ADL ties proving a problem for Mass. high court nominee

BOSTON (JTA) — A nominee for the top court in Massachusetts is facing opposition in part because of his affiliation with the Anti-Defamation League.

Joseph S. Berman, 49, a regional leader of the New England ADL and a commissioner for the national ADL since 2006, was nominated as a judge for the state Superior Court in October by Gov. Deval Patrick.

At an emotionally charged hearing last week, Marilyn Pettito Devaney of the Governor’s Council — the elected eight-member panel that is voting on the nomination — said she had the votes to deny Berman the appointment.

Devaney, who lives in Watertown, a Boston suburb with a large Armenian population, added that if she belonged to a group that denied the Holocaust, she would resign.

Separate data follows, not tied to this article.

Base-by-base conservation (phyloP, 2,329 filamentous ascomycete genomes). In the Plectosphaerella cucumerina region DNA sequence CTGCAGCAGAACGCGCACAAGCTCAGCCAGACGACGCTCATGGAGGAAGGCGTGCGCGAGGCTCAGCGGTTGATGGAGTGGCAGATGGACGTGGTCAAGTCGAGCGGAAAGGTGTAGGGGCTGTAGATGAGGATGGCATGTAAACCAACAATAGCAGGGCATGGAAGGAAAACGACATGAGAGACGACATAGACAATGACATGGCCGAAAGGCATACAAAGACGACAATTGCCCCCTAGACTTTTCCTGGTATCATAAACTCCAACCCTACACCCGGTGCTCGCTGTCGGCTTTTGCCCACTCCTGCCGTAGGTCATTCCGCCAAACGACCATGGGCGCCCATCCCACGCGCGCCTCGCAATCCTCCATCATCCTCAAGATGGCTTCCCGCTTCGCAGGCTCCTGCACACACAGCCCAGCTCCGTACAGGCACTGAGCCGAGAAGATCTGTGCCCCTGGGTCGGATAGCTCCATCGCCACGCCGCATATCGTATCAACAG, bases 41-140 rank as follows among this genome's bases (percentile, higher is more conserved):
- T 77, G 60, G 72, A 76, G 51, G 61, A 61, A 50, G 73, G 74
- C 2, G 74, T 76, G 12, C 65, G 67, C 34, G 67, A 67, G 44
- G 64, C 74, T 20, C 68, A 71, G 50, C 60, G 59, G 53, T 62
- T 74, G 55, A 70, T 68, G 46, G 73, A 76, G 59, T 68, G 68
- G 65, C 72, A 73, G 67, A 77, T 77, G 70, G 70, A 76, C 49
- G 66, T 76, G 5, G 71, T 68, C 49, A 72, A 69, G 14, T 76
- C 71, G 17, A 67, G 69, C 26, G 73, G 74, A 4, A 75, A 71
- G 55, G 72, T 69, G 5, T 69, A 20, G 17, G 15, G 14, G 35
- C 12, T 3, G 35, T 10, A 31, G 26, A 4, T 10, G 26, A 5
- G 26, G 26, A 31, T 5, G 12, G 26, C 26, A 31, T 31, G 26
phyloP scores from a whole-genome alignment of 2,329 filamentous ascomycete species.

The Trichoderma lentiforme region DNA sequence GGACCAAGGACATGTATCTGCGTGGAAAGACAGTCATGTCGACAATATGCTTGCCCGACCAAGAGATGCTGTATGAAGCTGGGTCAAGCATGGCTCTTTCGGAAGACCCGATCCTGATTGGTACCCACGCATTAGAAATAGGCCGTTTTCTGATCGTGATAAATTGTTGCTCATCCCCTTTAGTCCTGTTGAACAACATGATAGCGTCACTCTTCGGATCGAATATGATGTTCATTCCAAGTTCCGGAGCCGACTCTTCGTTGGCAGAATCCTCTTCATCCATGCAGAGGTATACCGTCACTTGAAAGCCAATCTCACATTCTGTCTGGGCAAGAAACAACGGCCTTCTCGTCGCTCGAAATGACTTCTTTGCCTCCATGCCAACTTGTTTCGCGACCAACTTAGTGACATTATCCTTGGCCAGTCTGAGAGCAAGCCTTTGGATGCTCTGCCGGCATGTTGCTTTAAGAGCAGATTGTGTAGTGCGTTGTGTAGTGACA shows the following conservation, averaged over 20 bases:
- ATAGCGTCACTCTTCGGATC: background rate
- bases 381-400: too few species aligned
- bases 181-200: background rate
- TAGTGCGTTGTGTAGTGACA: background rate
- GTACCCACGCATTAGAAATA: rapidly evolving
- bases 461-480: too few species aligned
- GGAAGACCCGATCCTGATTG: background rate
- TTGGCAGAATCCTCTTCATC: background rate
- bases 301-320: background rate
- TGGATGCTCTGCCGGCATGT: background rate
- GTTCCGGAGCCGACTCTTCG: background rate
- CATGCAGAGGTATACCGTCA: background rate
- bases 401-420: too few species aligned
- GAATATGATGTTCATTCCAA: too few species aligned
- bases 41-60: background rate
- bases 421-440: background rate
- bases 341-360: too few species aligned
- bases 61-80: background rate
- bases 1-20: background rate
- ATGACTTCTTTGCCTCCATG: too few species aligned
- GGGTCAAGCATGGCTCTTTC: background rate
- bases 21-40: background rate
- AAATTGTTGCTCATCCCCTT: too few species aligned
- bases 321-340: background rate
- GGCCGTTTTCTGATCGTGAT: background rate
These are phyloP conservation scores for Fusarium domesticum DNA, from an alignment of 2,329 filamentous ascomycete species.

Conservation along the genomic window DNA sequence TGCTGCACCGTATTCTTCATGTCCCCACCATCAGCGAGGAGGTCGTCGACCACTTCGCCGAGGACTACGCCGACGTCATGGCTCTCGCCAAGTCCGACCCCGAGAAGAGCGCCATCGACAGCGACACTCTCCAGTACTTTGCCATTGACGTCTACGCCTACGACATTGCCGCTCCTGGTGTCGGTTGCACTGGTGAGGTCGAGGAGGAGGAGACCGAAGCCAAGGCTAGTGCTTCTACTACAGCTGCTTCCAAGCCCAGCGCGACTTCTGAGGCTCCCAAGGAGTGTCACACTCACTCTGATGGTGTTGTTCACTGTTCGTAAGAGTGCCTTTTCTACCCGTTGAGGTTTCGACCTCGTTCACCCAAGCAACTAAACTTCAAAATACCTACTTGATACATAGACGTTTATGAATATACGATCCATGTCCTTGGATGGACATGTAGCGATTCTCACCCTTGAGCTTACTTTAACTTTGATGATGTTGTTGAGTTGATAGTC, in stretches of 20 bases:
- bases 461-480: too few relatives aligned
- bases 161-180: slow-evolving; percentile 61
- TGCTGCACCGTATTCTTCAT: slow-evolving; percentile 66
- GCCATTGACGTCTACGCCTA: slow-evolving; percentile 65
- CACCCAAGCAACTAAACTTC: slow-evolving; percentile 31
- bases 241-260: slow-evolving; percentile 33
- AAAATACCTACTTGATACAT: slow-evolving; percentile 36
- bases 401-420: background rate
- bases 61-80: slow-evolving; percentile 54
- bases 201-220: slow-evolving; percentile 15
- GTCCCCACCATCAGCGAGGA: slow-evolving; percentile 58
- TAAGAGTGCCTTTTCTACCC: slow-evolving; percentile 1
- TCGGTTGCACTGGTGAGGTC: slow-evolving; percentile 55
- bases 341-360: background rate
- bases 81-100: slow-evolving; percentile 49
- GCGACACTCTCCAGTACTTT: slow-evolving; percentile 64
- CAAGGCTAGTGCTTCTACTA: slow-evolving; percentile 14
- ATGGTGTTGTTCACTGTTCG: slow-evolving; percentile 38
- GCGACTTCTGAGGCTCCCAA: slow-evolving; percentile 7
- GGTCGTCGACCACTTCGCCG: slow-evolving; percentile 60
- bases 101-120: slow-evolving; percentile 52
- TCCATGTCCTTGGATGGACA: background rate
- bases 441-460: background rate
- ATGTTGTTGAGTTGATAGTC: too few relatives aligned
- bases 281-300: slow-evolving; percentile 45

Her comments relate to a controversy from the mid-2000s, when the national ADL did not recognize the massacre of millions of Armenians on the eve of World War I as genocide. The ADL changed its position in 2007.

Several other councilors cited additional reasons for their unwillingness to support Berman while also agreeing that his ADL ties are a concern, the Boston Globe reported.

Admitting he was not prepared for the council’s reaction, Patrick delayed the vote until Dec. 4.

“I’m going to work hard to get the votes,” he said, although the Globe indicated the extra time would not save the nomination.

Robert Trestan, director of the New England ADL, said “the attack” on Berman and the ADL was a surprise.

“It’s not warranted based on the facts,” Trestan told JTA. “We changed our policy and we have moved on.”

He added, “Membership in an organization such as the ADL should not be a litmus test to qualify for being a judge.”

Berman was among the most persuasive leaders urging the group to acknowledge the massacre as a genocide, according to Jeffrey Robbins, chair of the New England ADL, who testified at the hearing.

Berman, a partner at the Boston firm Looney & Grossman, is a commercial litigation lawyer with a long track record in civil rights advocacy.

NEXT STORY